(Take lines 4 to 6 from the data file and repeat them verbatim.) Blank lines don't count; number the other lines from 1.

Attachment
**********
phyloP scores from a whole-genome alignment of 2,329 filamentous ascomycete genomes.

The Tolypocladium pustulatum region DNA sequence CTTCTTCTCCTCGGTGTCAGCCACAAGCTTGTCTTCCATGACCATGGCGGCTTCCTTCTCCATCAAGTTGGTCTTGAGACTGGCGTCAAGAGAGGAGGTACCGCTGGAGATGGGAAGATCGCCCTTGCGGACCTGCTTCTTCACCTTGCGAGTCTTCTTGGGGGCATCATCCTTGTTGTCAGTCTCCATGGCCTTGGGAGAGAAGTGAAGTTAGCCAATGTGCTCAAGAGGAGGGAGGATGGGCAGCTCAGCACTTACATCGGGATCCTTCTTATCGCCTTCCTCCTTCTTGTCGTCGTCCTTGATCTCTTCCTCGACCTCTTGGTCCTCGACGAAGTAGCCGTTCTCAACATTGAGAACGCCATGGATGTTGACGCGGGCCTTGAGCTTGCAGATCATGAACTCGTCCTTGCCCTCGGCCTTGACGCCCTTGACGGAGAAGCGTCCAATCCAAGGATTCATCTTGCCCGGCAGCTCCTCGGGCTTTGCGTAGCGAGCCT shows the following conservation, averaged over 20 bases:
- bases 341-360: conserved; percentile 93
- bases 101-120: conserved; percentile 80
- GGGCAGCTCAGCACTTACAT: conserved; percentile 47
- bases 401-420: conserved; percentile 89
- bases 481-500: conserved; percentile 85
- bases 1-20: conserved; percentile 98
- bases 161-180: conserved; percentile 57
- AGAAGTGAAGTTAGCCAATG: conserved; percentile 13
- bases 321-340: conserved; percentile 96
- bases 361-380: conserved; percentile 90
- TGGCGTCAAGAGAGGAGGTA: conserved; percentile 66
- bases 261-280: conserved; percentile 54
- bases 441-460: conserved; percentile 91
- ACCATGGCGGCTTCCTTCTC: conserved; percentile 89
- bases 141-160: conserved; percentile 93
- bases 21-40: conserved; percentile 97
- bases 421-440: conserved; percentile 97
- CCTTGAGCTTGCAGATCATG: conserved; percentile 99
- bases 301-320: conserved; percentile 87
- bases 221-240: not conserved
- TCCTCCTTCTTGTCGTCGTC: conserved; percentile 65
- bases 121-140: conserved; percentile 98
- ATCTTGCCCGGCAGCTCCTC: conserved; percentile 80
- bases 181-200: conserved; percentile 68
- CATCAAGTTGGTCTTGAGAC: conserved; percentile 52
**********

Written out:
- bases 101-120: conserved; percentile 80
- GGGCAGCTCAGCACTTACAT: conserved; percentile 47
- bases 401-420: conserved; percentile 89